1st Edition

Black Flags in Vietnam The Story of a Chinese Intervention

By Henry McAleavy Copyright 1968

    Black Flags in Vietnam (1968) examines nineteenth-century conflict between China, Vietnam and France. For the first thousand years of its history, Vietnam had been an integral part of China, and during subsequent centuries of self-rule had acknowledged Chinese suzerainty. In the 1850s, France, seeking a base for the political and commercial penetration of southern China, occupied Saigon and the Mekong Delta, hoping to navigate the river. This plan failed, and they turned instead to the Red River, which flows from China through northern Vietnam to Hanoi and the sea. China, weakened by years of domestic strife, seemed in no position to protect her vassal. Then, by a strange quirk of fortune, a band of Chinese freebooters, the Black Flags, who had crossed into Vietnam in search of pillage, defeated two French expeditions. In 1884, Peking went to war.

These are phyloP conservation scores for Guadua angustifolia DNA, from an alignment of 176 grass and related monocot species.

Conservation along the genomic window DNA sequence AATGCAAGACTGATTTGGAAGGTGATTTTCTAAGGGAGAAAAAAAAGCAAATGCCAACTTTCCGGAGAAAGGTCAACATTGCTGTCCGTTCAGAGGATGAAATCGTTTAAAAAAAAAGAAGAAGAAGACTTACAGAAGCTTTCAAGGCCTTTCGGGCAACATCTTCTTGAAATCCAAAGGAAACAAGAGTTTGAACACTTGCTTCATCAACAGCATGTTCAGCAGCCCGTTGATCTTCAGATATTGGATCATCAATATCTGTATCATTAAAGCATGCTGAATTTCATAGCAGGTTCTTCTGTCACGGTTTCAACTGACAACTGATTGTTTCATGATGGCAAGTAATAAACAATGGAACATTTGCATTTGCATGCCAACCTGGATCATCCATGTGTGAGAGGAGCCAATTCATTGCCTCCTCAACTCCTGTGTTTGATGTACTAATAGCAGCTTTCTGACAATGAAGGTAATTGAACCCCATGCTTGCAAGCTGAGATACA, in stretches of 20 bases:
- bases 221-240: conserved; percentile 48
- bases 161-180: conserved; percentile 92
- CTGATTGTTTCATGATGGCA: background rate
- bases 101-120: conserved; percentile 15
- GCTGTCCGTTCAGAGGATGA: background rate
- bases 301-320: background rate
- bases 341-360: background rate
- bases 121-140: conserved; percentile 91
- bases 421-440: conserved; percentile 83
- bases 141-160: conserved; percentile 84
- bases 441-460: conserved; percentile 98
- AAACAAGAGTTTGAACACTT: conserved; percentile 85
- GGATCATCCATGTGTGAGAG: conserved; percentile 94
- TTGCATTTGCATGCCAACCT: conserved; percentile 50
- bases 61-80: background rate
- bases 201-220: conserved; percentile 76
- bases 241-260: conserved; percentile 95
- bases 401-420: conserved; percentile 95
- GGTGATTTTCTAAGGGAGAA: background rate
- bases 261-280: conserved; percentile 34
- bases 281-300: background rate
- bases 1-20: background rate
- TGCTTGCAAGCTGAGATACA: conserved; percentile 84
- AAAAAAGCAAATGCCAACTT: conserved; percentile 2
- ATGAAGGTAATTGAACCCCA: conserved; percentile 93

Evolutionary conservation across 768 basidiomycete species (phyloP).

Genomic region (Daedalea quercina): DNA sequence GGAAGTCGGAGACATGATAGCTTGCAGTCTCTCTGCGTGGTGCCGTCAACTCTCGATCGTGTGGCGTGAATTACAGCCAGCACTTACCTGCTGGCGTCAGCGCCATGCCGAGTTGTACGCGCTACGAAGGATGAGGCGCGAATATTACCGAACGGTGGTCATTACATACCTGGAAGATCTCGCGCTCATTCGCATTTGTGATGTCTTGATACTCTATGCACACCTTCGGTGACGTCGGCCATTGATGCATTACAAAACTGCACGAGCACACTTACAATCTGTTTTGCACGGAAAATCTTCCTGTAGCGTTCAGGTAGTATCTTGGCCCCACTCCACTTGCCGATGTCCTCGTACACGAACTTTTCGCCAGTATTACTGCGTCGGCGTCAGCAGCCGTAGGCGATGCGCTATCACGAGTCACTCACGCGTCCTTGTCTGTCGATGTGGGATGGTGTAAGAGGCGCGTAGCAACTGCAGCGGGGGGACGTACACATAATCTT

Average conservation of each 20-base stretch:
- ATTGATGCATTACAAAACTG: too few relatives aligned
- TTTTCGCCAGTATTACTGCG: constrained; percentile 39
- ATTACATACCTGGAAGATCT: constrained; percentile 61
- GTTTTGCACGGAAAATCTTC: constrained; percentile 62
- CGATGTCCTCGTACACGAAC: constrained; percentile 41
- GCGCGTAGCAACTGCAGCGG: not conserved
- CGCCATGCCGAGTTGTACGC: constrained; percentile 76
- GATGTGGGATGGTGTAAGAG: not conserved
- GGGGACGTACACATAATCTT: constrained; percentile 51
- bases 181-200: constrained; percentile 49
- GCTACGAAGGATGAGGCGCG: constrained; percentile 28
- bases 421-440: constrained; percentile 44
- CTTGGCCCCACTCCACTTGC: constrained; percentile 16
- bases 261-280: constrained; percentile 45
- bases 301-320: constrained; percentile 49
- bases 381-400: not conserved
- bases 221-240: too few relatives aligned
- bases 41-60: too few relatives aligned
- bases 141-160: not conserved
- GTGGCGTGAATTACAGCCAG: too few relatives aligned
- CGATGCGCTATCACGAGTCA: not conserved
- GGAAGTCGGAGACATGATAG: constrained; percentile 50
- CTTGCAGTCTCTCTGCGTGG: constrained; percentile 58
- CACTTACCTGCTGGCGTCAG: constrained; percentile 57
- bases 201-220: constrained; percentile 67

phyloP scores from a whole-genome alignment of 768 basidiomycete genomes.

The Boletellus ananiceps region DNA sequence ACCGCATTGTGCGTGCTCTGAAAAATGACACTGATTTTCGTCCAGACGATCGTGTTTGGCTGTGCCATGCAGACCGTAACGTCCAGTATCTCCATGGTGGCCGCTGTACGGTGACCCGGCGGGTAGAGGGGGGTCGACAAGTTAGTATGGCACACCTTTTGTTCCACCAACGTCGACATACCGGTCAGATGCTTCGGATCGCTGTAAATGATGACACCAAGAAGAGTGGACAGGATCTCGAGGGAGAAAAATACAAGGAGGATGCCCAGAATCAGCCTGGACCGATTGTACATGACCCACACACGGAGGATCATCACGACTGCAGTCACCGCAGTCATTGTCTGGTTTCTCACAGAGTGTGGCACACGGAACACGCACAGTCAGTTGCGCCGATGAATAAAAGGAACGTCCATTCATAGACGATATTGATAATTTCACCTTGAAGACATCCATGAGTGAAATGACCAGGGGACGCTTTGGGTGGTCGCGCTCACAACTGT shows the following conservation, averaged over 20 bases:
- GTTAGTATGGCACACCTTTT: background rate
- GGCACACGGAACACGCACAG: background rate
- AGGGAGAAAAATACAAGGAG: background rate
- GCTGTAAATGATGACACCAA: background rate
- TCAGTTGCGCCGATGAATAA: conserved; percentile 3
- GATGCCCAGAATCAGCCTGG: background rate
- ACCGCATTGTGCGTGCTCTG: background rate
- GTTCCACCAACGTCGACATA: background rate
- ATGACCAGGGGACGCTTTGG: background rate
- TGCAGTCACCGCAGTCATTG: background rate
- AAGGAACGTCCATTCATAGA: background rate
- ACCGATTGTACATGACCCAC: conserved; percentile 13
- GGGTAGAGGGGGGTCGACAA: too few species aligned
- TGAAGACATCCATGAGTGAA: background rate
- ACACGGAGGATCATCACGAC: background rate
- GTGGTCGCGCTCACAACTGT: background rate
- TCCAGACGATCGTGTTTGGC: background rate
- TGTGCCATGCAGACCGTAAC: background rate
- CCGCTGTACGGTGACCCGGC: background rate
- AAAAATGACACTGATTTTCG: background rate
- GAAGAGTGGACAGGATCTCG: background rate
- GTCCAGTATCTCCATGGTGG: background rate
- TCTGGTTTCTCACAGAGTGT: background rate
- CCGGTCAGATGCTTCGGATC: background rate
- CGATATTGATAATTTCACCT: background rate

1. The Birthpangs of Vietnam  2. Martyrs and Mandarins  3. ‘With opium in one hand…’  4. The First French Offensive  5. The French Explore  6. The Black Flags  7. Jean Dupuis  8. Francis Garnier  9. China – Divided Counsels  10. Halliday Macartney and the Marquis Tseng  11. China’s Suzerainty Challenged  12. Henri Rivière – Tragedy Repeated  13. Hue Capitulates  14. The Rage of Liu Yung-fu  15. Peace or War?  16. France: the Day of Glory  17. Formosa and Tongking  18. Catastrophe  19. The Aftermath


    Henry McAleavy